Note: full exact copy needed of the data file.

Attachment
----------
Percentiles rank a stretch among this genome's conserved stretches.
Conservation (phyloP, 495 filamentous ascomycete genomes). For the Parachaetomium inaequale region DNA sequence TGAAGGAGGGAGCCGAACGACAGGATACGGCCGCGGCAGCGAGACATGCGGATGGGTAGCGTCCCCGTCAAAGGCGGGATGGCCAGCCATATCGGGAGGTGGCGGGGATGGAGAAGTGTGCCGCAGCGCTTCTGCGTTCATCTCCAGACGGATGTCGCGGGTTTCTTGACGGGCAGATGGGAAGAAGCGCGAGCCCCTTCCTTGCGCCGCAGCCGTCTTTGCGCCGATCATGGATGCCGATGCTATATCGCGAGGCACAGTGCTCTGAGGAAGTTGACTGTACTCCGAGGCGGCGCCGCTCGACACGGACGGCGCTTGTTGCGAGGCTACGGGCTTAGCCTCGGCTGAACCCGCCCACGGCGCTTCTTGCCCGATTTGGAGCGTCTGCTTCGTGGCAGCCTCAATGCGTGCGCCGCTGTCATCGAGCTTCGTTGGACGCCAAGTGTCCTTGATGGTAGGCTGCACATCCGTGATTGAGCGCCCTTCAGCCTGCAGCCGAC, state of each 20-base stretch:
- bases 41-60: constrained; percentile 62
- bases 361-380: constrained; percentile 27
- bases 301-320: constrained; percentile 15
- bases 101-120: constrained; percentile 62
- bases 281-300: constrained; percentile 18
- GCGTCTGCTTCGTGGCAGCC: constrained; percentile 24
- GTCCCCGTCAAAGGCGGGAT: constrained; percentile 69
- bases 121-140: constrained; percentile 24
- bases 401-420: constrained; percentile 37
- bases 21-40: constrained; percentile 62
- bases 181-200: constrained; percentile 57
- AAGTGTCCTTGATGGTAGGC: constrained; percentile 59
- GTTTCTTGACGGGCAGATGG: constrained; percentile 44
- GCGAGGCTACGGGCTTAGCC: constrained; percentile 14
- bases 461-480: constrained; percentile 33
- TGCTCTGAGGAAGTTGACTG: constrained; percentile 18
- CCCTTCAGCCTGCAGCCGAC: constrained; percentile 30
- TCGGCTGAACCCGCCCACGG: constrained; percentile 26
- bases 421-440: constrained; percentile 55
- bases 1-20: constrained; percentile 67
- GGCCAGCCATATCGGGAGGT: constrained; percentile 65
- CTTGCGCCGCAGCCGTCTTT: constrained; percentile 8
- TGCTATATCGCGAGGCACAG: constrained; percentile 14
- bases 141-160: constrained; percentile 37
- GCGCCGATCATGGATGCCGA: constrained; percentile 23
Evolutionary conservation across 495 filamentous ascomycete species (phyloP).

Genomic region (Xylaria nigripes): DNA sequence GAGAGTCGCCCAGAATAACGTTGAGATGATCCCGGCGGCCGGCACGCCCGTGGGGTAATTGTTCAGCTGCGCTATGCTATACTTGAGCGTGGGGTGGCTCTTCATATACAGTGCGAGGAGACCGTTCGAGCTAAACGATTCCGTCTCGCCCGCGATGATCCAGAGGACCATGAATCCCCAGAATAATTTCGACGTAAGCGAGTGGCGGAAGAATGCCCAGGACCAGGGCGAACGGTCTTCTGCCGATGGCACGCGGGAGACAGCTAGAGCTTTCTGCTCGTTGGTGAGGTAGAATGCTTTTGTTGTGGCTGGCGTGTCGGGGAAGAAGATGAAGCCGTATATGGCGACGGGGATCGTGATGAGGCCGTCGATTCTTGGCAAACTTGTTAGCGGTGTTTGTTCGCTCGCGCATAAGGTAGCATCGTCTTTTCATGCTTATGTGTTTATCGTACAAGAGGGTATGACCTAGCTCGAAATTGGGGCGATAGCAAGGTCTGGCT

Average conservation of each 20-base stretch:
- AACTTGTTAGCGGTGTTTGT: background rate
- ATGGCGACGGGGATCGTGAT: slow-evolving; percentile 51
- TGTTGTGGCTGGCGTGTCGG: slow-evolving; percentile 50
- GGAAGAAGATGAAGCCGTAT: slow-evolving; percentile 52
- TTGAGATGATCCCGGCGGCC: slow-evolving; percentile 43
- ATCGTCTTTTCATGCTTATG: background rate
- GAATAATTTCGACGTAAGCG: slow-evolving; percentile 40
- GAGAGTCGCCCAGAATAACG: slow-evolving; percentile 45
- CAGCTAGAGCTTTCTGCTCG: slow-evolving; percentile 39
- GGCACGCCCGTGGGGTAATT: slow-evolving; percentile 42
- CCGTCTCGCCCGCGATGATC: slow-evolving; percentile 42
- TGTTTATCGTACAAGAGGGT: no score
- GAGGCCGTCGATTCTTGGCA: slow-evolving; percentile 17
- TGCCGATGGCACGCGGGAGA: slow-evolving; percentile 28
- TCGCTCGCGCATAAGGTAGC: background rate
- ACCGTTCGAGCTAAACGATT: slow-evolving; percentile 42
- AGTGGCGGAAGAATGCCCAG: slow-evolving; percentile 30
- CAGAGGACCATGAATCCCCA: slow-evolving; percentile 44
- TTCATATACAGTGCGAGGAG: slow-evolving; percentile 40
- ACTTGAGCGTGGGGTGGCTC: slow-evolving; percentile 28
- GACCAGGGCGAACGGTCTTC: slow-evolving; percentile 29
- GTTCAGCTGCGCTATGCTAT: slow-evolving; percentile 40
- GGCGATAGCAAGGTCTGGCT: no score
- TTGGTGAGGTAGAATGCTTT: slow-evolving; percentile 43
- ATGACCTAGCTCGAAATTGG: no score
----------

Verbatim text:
Percentiles rank a stretch among this genome's conserved stretches.
Conservation (phyloP, 495 filamentous ascomycete genomes). For the Parachaetomium inaequale region DNA sequence TGAAGGAGGGAGCCGAACGACAGGATACGGCCGCGGCAGCGAGACATGCGGATGGGTAGCGTCCCCGTCAAAGGCGGGATGGCCAGCCATATCGGGAGGTGGCGGGGATGGAGAAGTGTGCCGCAGCGCTTCTGCGTTCATCTCCAGACGGATGTCGCGGGTTTCTTGACGGGCAGATGGGAAGAAGCGCGAGCCCCTTCCTTGCGCCGCAGCCGTCTTTGCGCCGATCATGGATGCCGATGCTATATCGCGAGGCACAGTGCTCTGAGGAAGTTGACTGTACTCCGAGGCGGCGCCGCTCGACACGGACGGCGCTTGTTGCGAGGCTACGGGCTTAGCCTCGGCTGAACCCGCCCACGGCGCTTCTTGCCCGATTTGGAGCGTCTGCTTCGTGGCAGCCTCAATGCGTGCGCCGCTGTCATCGAGCTTCGTTGGACGCCAAGTGTCCTTGATGGTAGGCTGCACATCCGTGATTGAGCGCCCTTCAGCCTGCAGCCGAC, state of each 20-base stretch:
- bases 41-60: constrained; percentile 62
- bases 361-380: constrained; percentile 27
- bases 301-320: constrained; percentile 15
- bases 101-120: constrained; percentile 62
- bases 281-300: constrained; percentile 18
- GCGTCTGCTTCGTGGCAGCC: constrained; percentile 24
- GTCCCCGTCAAAGGCGGGAT: constrained; percentile 69
- bases 121-140: constrained; percentile 24
- bases 401-420: constrained; percentile 37
- bases 21-40: constrained; percentile 62
- bases 181-200: constrained; percentile 57
- AAGTGTCCTTGATGGTAGGC: constrained; percentile 59
- GTTTCTTGACGGGCAGATGG: constrained; percentile 44
- GCGAGGCTACGGGCTTAGCC: constrained; percentile 14
- bases 461-480: constrained; percentile 33
- TGCTCTGAGGAAGTTGACTG: constrained; percentile 18
- CCCTTCAGCCTGCAGCCGAC: constrained; percentile 30
- TCGGCTGAACCCGCCCACGG: constrained; percentile 26
- bases 421-440: constrained; percentile 55
- bases 1-20: constrained; percentile 67
- GGCCAGCCATATCGGGAGGT: constrained; percentile 65
- CTTGCGCCGCAGCCGTCTTT: constrained; percentile 8
- TGCTATATCGCGAGGCACAG: constrained; percentile 14
- bases 141-160: constrained; percentile 37
- GCGCCGATCATGGATGCCGA: constrained; percentile 23
Evolutionary conservation across 495 filamentous ascomycete species (phyloP).

Genomic region (Xylaria nigripes): DNA sequence GAGAGTCGCCCAGAATAACGTTGAGATGATCCCGGCGGCCGGCACGCCCGTGGGGTAATTGTTCAGCTGCGCTATGCTATACTTGAGCGTGGGGTGGCTCTTCATATACAGTGCGAGGAGACCGTTCGAGCTAAACGATTCCGTCTCGCCCGCGATGATCCAGAGGACCATGAATCCCCAGAATAATTTCGACGTAAGCGAGTGGCGGAAGAATGCCCAGGACCAGGGCGAACGGTCTTCTGCCGATGGCACGCGGGAGACAGCTAGAGCTTTCTGCTCGTTGGTGAGGTAGAATGCTTTTGTTGTGGCTGGCGTGTCGGGGAAGAAGATGAAGCCGTATATGGCGACGGGGATCGTGATGAGGCCGTCGATTCTTGGCAAACTTGTTAGCGGTGTTTGTTCGCTCGCGCATAAGGTAGCATCGTCTTTTCATGCTTATGTGTTTATCGTACAAGAGGGTATGACCTAGCTCGAAATTGGGGCGATAGCAAGGTCTGGCT

Average conservation of each 20-base stretch:
- AACTTGTTAGCGGTGTTTGT: background rate
- ATGGCGACGGGGATCGTGAT: slow-evolving; percentile 51
- TGTTGTGGCTGGCGTGTCGG: slow-evolving; percentile 50
- GGAAGAAGATGAAGCCGTAT: slow-evolving; percentile 52
- TTGAGATGATCCCGGCGGCC: slow-evolving; percentile 43
- ATCGTCTTTTCATGCTTATG: background rate
- GAATAATTTCGACGTAAGCG: slow-evolving; percentile 40
- GAGAGTCGCCCAGAATAACG: slow-evolving; percentile 45
- CAGCTAGAGCTTTCTGCTCG: slow-evolving; percentile 39
- GGCACGCCCGTGGGGTAATT: slow-evolving; percentile 42
- CCGTCTCGCCCGCGATGATC: slow-evolving; percentile 42
- TGTTTATCGTACAAGAGGGT: no score
- GAGGCCGTCGATTCTTGGCA: slow-evolving; percentile 17
- TGCCGATGGCACGCGGGAGA: slow-evolving; percentile 28
- TCGCTCGCGCATAAGGTAGC: background rate
- ACCGTTCGAGCTAAACGATT: slow-evolving; percentile 42
- AGTGGCGGAAGAATGCCCAG: slow-evolving; percentile 30
- CAGAGGACCATGAATCCCCA: slow-evolving; percentile 44
- TTCATATACAGTGCGAGGAG: slow-evolving; percentile 40
- ACTTGAGCGTGGGGTGGCTC: slow-evolving; percentile 28
- GACCAGGGCGAACGGTCTTC: slow-evolving; percentile 29
- GTTCAGCTGCGCTATGCTAT: slow-evolving; percentile 40
- GGCGATAGCAAGGTCTGGCT: no score
- TTGGTGAGGTAGAATGCTTT: slow-evolving; percentile 43
- ATGACCTAGCTCGAAATTGG: no score